As one scenario, if New Zealand wants to work towards sequestering around 35 million tonnes per annum of CO2e by 2050, and with interim targets along the way, then that is an additional 10 million tonnes sequestration per annum from currently. To achieve that with radiata-pine production forests, then the march across the landscape with new plantings is no longer 65,000 hectares, but around 100,000 hectares per annum, at least until 2050, and in all likelihood continuing on from there.
To put that in perspective, the total area of sheep and beef farming area is around 8.8 million hectares. So, by the end of this century the pastoral countryside, apart from the dairy land which is still too expensive to go into trees, and some dry land in Central Otago, would be a solid mass of pine trees. The current $10.5 billion of meat and co-product exports would be gone.
The obvious alternative is to focus on the steep erodible land and plant permanent forests. For example, each hectare of permanent pine forest will sequester between 1000 and 1350 tonnes of CO2e over a fifty-year period. Carbon sequestration will also continue beyond 50 years, but the official ‘look-up’ tables stop at that point, so the tables need to be extended.
The reason for focusing on radiata pine for the permanent forests is that these are the trees that grow the fastest in New Zealand conditions. Native trees sequester CO2e at around one quarter of the rate of pine according to the official ‘look-up’ tables.
However, in the long term it is feasible for mature radiata pine be replaced by indigenous forests. This requires an initial seed source for natives to grow in the shady spaces as mature pine trees die and fall. In big forests beyond the reach of seed-spreading birds, nature will need some help from humans to get the process started. That will be the task for future generations, perhaps 100 years from now.
With permanent pine forests, it would take about 1.3 million hectares planted progressively over the next 30 years to be giving us around 35 million tonnes of CO2e offsets at that time, with those offsets continuing for many years thereafter. Co-incidentally, that area of around 1.3 million hectares aligns with estimates of low-productivity erodible sheep and beef land that would benefit from being forested.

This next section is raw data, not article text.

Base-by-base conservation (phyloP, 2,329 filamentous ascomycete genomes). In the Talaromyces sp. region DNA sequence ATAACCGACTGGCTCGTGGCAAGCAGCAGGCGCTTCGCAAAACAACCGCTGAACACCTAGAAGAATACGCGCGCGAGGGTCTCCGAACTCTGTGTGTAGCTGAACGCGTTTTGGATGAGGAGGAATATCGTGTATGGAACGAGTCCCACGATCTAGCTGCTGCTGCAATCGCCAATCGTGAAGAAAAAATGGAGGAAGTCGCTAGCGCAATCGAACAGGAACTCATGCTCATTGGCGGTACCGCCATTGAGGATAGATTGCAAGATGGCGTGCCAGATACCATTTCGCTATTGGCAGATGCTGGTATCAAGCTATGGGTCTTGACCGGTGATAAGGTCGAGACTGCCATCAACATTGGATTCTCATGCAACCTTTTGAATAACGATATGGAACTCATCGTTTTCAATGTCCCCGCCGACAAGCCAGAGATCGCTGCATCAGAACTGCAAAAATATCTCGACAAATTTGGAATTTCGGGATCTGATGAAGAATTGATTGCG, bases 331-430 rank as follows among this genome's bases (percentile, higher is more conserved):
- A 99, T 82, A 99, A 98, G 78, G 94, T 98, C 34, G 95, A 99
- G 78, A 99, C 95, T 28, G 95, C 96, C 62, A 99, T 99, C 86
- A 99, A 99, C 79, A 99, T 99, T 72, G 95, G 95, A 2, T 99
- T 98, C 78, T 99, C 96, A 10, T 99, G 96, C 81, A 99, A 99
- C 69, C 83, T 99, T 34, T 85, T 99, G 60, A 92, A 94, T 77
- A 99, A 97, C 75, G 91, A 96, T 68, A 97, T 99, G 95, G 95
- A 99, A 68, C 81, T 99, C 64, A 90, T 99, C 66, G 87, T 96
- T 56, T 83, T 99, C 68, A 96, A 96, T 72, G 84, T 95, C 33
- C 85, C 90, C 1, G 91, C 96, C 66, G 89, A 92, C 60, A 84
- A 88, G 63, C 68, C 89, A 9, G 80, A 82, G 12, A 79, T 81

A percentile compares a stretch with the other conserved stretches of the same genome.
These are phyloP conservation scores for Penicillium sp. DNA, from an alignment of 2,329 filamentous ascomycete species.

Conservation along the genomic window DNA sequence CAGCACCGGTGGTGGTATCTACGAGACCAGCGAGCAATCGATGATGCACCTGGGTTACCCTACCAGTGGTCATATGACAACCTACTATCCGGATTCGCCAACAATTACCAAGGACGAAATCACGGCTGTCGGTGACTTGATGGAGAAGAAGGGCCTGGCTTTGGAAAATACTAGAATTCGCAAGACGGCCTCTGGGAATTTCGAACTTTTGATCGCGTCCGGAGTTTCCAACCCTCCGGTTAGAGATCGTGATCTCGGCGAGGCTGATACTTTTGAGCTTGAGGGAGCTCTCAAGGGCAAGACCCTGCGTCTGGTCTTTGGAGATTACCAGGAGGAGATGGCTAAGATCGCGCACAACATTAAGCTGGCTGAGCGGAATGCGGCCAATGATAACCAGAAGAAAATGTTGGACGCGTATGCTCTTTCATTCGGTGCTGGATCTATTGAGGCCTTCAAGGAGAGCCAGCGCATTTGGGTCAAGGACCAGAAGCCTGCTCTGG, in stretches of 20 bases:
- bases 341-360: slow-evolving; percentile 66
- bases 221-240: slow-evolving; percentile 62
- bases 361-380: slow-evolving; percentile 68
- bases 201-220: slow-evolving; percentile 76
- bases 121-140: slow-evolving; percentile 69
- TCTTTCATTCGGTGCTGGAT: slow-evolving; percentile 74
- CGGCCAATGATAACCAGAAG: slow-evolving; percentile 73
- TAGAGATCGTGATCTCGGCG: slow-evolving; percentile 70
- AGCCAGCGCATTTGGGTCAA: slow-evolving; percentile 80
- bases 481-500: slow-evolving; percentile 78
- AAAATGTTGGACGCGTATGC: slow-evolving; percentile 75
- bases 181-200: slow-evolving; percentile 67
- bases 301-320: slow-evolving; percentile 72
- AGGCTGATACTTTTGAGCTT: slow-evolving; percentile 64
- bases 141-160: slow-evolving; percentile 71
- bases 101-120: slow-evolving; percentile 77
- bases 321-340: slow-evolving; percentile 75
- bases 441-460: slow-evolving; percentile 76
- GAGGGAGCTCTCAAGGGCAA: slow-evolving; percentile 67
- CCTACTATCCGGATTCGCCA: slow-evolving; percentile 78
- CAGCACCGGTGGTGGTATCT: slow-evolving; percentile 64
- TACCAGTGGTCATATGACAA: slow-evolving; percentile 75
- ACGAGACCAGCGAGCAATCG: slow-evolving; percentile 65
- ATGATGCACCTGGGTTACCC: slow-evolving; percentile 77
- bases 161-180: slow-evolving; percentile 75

Permanent forests set up with radiata pines are not the perfect solution. However, they are the only solution with potential to provide the carbon offsets that will be needed if New Zealand is to meet its Paris commitments without destroying pastoral farming.
The big risks with pine forests are fires and exotic pests. So far, New Zealand has been blessed that the pests of radiata pine have not reached New Zealand’s shores. An attack of pine beetle could destroy a production forest, but in the case of mature permanent forests this might also facilitate conversion to indigenous forests.
The risks of fire relate both to production and permanent forests, but with permanent forests the area of pines can be much less.
The problem right now is that Government policies are encouraging behaviours for setting up of production forests on the better classes of land. The balance is out of kilter with long-term needs to get the right trees in the right place.
The key emergent question is how can New Zealand put in place the incentives and institutional frameworks to plant around 45,000 hectares of permanent forests per annum on the steep erodible lands, such that conservation benefits and carbon sequestration go hand in hand.
I have some ideas as to how that could be done, but that is a big discussion for another day. What is clear is that current policies are not going to get the right trees in the right place.